Skip to end of metadata
Go to start of metadata

There is no question about the source of ionospheric plasma, since it is created from the ambient neutral atmosphere by ionization. However, the source of magnetospheric plasma is a much more complicated question: although it seems obvious that both solar wind and ionosphere feed it, the relative importance of these two sources is unclear. Furthermore, it seems also that plasmasphere can provide part of the plasma in plasma sheet; although it originates, in the end, from ionosphere, the transport mechanism is quite different than in direct ionospheric outflow.

When studying the plasma source, separating different ions is important. Protons (H+) are the primary ions in solar wind and one of the major components in ionospheric outflows, and thus not good indicators of their source. Also He+ has a mixed origin (Kremser et al., 1993). However, O+ (and O+) come from ionosphere, and He+ and highly charged oxygen from solar wind (Kremser et al., 1987). The original idea that magnetospheric plasma would invariably be of solar wind origin was first seriously questioned when precipitating O was discovered in early 1970s. First observations of direct ion outflows were made few years later, and ionospheric ions were observed in the magnetosphere by GEOS-1 satellite (Geiss et al., 1978). Today we know that O+ can be found from ring current, inner plasma sheet, and far magnetotail. Especially high geomagnetic activity enhances ionospheric plasma presence in the magnetosphere. On the other hand, quiet time plasma sheet plasma seems to be at least partly controlled by solar wind (see, e.g., Winglee, 1998).

The effect of the geomagnetic activity is obvious in long time scales, and magnetospheric O+ content displays clear solar cycle variation. In addition, it has been suggested that ionosphere response could be fast enough to control the evolution of dynamic geospace processes like substorms via transient and localized dominance (Daglis and Axford, 1996). See also magnetosphere - ionosphere coupling.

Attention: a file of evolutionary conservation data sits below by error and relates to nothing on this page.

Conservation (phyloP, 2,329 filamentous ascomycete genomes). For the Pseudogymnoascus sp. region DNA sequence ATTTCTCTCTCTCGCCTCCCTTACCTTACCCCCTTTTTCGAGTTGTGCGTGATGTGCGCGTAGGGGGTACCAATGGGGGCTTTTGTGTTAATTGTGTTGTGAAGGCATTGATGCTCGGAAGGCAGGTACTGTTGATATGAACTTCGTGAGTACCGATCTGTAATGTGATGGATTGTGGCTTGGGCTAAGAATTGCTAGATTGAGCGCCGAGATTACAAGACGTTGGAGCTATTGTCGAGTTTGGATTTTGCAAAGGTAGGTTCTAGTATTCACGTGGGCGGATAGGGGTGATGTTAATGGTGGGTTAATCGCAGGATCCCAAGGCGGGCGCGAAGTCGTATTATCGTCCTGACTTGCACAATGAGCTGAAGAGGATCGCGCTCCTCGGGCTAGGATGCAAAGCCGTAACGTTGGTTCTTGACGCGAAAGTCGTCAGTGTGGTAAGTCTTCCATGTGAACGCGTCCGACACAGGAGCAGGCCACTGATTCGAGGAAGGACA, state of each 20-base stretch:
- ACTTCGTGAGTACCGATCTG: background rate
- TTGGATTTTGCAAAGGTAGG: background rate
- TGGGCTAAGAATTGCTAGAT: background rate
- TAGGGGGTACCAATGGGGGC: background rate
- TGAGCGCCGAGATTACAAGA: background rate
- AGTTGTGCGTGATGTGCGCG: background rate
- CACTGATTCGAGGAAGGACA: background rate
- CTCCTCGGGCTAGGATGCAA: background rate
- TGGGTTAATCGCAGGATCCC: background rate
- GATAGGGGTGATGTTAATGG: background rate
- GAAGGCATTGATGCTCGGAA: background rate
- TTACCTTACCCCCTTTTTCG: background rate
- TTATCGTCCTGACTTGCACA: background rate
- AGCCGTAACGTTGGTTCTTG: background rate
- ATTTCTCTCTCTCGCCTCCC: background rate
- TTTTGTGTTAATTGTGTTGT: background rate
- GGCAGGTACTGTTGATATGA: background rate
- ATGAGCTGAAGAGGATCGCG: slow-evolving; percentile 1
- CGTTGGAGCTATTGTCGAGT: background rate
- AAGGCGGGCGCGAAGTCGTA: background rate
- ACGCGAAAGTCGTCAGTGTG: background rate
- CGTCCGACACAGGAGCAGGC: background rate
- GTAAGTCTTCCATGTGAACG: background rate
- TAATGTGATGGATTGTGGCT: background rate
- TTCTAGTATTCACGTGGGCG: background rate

Although the (partial) ionospheric source is well established, there are no reliable quantitative estimates of the outflow and its spatial extent, and the speed of the transport is not known. Finally one should be able to show what mechanisms are doing the energization from cold ionospheric source plasma to relatively high energy plasma sheet plasma.


  • Daglis, I. A., and W. I. Axford, Fast ionospheric response to enhanced activity in geospace: Ion feeding of inner magnetotail, J. Geophys. Res., 101, 5047-5065, 1996.
  • Geiss, J., H. Balsiger, P. Eberhardt, H. P. Walker, L. Weber, D. T. Young, and H. Rosenbauer, Dynamics of magnetospheric ion composition as observed by the GEOS mass spectrometer, Space Sci. Rev., 22, 537-566, 1978.
  • Kremser, G., W. Stüdemann, B. Wilken, G. Gloeckler, D. C. Hamilton, and F. M. Ipavich, Average spatial distribution of energetic O+, O2+, O6+, and C6+ ions in the magnetosphere observed by AMPTE/CCE, J. Geophys. Res., 92, 4459-4466, 1987.
  • Kremser, G., B. Wilken, G. Gloeckler, D. C. Hamilton, F. M. Ipavich, L. M. Kistler, and P. Tanskanen, Origin, transport, and losses of energetic He+ and He++ ions in the magnetosphere of the Earth: AMPTE/CCE observations, Ann. Geophys. 11, 354-365, 1993.
  • Winglee, R. M., Multi-fluid simulations of the magnetosphere: The identification of the geopause and its variation with IMF, Geophys. Res. Lett., 25, 4441-4444, 1998.
  • No labels